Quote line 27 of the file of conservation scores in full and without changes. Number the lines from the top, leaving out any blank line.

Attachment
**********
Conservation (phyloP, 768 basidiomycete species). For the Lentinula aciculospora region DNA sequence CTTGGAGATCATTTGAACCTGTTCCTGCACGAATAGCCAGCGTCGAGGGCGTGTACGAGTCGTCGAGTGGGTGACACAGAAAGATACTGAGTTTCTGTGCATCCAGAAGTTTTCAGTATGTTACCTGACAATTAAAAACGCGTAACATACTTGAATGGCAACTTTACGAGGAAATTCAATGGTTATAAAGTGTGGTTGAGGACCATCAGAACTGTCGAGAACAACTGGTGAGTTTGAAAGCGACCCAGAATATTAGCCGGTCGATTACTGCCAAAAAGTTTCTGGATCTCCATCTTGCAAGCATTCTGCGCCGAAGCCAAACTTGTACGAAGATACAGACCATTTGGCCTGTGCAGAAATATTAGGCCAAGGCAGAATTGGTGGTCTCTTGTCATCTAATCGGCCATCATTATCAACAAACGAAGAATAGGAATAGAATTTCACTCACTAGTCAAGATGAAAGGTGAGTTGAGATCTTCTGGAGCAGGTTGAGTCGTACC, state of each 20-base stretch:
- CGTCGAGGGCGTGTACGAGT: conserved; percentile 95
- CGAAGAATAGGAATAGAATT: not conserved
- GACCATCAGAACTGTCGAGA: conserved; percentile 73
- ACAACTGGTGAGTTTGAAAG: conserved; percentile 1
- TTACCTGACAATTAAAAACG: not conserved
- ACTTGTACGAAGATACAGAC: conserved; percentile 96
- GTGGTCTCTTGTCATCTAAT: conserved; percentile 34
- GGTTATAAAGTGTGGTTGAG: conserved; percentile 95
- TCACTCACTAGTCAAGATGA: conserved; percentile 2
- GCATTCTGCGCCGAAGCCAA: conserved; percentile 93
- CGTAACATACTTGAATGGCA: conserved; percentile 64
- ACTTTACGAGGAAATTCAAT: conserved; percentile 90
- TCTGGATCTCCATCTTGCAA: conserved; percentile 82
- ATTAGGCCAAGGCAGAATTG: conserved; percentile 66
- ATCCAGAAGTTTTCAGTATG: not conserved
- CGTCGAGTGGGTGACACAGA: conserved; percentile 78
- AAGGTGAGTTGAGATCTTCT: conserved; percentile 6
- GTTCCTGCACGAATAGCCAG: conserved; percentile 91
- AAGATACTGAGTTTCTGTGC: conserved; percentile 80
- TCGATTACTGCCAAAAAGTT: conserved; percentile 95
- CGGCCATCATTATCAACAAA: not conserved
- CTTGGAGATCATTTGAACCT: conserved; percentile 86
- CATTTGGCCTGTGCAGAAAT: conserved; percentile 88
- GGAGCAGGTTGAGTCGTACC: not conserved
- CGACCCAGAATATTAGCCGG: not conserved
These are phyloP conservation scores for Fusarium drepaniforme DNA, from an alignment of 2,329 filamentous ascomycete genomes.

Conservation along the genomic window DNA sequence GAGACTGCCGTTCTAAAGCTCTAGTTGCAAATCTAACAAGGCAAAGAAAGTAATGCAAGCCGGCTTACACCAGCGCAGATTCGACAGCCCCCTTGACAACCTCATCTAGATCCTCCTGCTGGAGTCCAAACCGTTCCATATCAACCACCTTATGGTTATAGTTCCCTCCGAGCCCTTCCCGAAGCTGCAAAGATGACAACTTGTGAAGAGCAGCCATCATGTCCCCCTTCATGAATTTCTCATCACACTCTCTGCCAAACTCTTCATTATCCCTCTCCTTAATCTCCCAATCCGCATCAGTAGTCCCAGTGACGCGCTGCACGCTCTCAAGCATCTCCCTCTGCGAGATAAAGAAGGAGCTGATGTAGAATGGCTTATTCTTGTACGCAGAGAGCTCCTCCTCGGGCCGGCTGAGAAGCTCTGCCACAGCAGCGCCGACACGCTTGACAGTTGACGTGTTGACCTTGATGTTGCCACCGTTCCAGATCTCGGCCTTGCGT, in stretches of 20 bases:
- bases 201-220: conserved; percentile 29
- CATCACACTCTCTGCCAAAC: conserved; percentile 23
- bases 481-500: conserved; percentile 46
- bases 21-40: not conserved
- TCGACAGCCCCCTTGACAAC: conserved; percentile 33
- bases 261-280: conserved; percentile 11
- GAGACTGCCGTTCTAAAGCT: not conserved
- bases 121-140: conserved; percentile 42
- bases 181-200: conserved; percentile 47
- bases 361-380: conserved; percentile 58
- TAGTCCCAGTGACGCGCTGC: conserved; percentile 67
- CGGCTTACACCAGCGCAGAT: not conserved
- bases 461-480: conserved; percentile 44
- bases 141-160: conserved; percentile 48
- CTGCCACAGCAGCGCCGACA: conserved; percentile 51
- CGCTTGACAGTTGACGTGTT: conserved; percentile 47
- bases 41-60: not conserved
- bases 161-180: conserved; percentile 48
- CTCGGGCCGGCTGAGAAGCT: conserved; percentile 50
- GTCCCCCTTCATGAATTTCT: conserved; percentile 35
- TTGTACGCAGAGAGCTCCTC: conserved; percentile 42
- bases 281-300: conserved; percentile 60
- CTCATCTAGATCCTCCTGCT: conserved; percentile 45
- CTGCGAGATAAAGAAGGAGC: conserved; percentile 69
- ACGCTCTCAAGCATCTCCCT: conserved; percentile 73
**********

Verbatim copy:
These are phyloP conservation scores for Fusarium drepaniforme DNA, from an alignment of 2,329 filamentous ascomycete genomes.